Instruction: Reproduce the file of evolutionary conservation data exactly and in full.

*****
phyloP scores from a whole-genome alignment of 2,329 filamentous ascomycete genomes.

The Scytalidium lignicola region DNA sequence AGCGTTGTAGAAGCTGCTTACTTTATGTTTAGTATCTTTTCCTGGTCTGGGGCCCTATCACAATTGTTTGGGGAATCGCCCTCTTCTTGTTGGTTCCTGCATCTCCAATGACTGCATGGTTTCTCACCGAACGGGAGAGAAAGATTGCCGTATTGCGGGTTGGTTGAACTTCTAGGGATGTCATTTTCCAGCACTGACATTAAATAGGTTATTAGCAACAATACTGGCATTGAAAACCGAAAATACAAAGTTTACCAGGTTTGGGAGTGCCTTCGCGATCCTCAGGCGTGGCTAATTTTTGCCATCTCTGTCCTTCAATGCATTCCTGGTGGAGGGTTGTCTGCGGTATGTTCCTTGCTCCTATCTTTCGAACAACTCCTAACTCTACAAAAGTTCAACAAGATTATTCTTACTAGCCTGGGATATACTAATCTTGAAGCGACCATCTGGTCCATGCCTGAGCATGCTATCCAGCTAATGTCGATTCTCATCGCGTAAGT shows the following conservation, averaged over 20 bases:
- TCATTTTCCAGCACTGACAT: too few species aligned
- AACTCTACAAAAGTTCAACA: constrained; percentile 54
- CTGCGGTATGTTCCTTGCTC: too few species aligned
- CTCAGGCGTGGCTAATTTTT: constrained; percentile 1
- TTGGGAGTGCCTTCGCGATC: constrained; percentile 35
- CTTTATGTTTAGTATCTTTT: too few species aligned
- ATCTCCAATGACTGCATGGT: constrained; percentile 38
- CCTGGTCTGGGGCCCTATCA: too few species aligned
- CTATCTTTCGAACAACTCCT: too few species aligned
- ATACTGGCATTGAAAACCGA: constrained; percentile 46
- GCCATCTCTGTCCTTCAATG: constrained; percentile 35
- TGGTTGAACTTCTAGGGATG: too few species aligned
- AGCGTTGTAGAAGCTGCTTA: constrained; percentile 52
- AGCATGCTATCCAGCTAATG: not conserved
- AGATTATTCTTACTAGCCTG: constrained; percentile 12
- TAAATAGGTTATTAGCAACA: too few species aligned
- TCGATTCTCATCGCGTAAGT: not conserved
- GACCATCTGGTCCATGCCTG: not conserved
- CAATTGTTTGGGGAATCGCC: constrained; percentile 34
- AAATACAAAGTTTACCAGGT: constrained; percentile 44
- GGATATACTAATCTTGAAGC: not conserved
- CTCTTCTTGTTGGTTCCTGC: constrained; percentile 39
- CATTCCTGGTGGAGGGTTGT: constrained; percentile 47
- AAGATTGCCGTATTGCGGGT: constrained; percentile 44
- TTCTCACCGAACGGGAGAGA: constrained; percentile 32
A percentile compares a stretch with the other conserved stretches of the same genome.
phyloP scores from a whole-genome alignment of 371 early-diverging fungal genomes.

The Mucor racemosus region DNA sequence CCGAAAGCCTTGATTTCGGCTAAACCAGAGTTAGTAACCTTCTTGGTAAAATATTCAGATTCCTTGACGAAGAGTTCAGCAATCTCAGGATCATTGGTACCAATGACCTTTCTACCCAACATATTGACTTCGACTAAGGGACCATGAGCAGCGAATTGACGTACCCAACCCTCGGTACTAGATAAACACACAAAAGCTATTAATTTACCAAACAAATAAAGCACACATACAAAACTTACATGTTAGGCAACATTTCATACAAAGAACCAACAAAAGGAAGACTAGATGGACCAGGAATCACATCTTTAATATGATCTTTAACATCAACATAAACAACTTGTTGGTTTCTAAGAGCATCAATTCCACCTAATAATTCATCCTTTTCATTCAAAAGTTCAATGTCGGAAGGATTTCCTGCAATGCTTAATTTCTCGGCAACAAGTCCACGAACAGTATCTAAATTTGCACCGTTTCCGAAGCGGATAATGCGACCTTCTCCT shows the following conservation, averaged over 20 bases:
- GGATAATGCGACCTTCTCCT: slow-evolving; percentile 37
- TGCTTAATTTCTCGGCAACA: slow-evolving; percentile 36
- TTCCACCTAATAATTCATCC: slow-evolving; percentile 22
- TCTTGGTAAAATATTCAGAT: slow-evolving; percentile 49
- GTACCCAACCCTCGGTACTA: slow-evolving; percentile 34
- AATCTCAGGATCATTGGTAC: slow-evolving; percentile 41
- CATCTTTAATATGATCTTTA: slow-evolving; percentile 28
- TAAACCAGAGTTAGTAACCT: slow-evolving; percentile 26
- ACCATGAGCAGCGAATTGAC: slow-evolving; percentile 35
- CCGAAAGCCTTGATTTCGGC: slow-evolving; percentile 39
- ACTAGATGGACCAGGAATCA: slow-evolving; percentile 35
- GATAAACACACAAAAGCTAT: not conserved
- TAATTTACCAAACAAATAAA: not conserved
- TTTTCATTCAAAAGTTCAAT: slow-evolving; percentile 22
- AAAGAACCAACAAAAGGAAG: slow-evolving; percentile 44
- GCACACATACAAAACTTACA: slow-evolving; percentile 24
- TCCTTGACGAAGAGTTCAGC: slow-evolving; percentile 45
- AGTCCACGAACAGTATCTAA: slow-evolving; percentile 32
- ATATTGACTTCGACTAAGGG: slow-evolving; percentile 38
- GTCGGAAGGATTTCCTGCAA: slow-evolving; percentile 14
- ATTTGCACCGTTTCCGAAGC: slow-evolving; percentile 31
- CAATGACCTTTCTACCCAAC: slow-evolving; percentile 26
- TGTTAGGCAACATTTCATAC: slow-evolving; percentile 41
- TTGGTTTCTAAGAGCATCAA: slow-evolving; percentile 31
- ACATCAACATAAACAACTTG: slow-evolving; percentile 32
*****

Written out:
phyloP scores from a whole-genome alignment of 2,329 filamentous ascomycete genomes.

The Scytalidium lignicola region DNA sequence AGCGTTGTAGAAGCTGCTTACTTTATGTTTAGTATCTTTTCCTGGTCTGGGGCCCTATCACAATTGTTTGGGGAATCGCCCTCTTCTTGTTGGTTCCTGCATCTCCAATGACTGCATGGTTTCTCACCGAACGGGAGAGAAAGATTGCCGTATTGCGGGTTGGTTGAACTTCTAGGGATGTCATTTTCCAGCACTGACATTAAATAGGTTATTAGCAACAATACTGGCATTGAAAACCGAAAATACAAAGTTTACCAGGTTTGGGAGTGCCTTCGCGATCCTCAGGCGTGGCTAATTTTTGCCATCTCTGTCCTTCAATGCATTCCTGGTGGAGGGTTGTCTGCGGTATGTTCCTTGCTCCTATCTTTCGAACAACTCCTAACTCTACAAAAGTTCAACAAGATTATTCTTACTAGCCTGGGATATACTAATCTTGAAGCGACCATCTGGTCCATGCCTGAGCATGCTATCCAGCTAATGTCGATTCTCATCGCGTAAGT shows the following conservation, averaged over 20 bases:
- TCATTTTCCAGCACTGACAT: too few species aligned
- AACTCTACAAAAGTTCAACA: constrained; percentile 54
- CTGCGGTATGTTCCTTGCTC: too few species aligned
- CTCAGGCGTGGCTAATTTTT: constrained; percentile 1
- TTGGGAGTGCCTTCGCGATC: constrained; percentile 35
- CTTTATGTTTAGTATCTTTT: too few species aligned
- ATCTCCAATGACTGCATGGT: constrained; percentile 38
- CCTGGTCTGGGGCCCTATCA: too few species aligned
- CTATCTTTCGAACAACTCCT: too few species aligned
- ATACTGGCATTGAAAACCGA: constrained; percentile 46
- GCCATCTCTGTCCTTCAATG: constrained; percentile 35
- TGGTTGAACTTCTAGGGATG: too few species aligned
- AGCGTTGTAGAAGCTGCTTA: constrained; percentile 52
- AGCATGCTATCCAGCTAATG: not conserved
- AGATTATTCTTACTAGCCTG: constrained; percentile 12
- TAAATAGGTTATTAGCAACA: too few species aligned
- TCGATTCTCATCGCGTAAGT: not conserved
- GACCATCTGGTCCATGCCTG: not conserved
- CAATTGTTTGGGGAATCGCC: constrained; percentile 34
- AAATACAAAGTTTACCAGGT: constrained; percentile 44
- GGATATACTAATCTTGAAGC: not conserved
- CTCTTCTTGTTGGTTCCTGC: constrained; percentile 39
- CATTCCTGGTGGAGGGTTGT: constrained; percentile 47
- AAGATTGCCGTATTGCGGGT: constrained; percentile 44
- TTCTCACCGAACGGGAGAGA: constrained; percentile 32
A percentile compares a stretch with the other conserved stretches of the same genome.
phyloP scores from a whole-genome alignment of 371 early-diverging fungal genomes.

The Mucor racemosus region DNA sequence CCGAAAGCCTTGATTTCGGCTAAACCAGAGTTAGTAACCTTCTTGGTAAAATATTCAGATTCCTTGACGAAGAGTTCAGCAATCTCAGGATCATTGGTACCAATGACCTTTCTACCCAACATATTGACTTCGACTAAGGGACCATGAGCAGCGAATTGACGTACCCAACCCTCGGTACTAGATAAACACACAAAAGCTATTAATTTACCAAACAAATAAAGCACACATACAAAACTTACATGTTAGGCAACATTTCATACAAAGAACCAACAAAAGGAAGACTAGATGGACCAGGAATCACATCTTTAATATGATCTTTAACATCAACATAAACAACTTGTTGGTTTCTAAGAGCATCAATTCCACCTAATAATTCATCCTTTTCATTCAAAAGTTCAATGTCGGAAGGATTTCCTGCAATGCTTAATTTCTCGGCAACAAGTCCACGAACAGTATCTAAATTTGCACCGTTTCCGAAGCGGATAATGCGACCTTCTCCT shows the following conservation, averaged over 20 bases:
- GGATAATGCGACCTTCTCCT: slow-evolving; percentile 37
- TGCTTAATTTCTCGGCAACA: slow-evolving; percentile 36
- TTCCACCTAATAATTCATCC: slow-evolving; percentile 22
- TCTTGGTAAAATATTCAGAT: slow-evolving; percentile 49
- GTACCCAACCCTCGGTACTA: slow-evolving; percentile 34
- AATCTCAGGATCATTGGTAC: slow-evolving; percentile 41
- CATCTTTAATATGATCTTTA: slow-evolving; percentile 28
- TAAACCAGAGTTAGTAACCT: slow-evolving; percentile 26
- ACCATGAGCAGCGAATTGAC: slow-evolving; percentile 35
- CCGAAAGCCTTGATTTCGGC: slow-evolving; percentile 39
- ACTAGATGGACCAGGAATCA: slow-evolving; percentile 35
- GATAAACACACAAAAGCTAT: not conserved
- TAATTTACCAAACAAATAAA: not conserved
- TTTTCATTCAAAAGTTCAAT: slow-evolving; percentile 22
- AAAGAACCAACAAAAGGAAG: slow-evolving; percentile 44
- GCACACATACAAAACTTACA: slow-evolving; percentile 24
- TCCTTGACGAAGAGTTCAGC: slow-evolving; percentile 45
- AGTCCACGAACAGTATCTAA: slow-evolving; percentile 32
- ATATTGACTTCGACTAAGGG: slow-evolving; percentile 38
- GTCGGAAGGATTTCCTGCAA: slow-evolving; percentile 14
- ATTTGCACCGTTTCCGAAGC: slow-evolving; percentile 31
- CAATGACCTTTCTACCCAAC: slow-evolving; percentile 26
- TGTTAGGCAACATTTCATAC: slow-evolving; percentile 41
- TTGGTTTCTAAGAGCATCAA: slow-evolving; percentile 31
- ACATCAACATAAACAACTTG: slow-evolving; percentile 32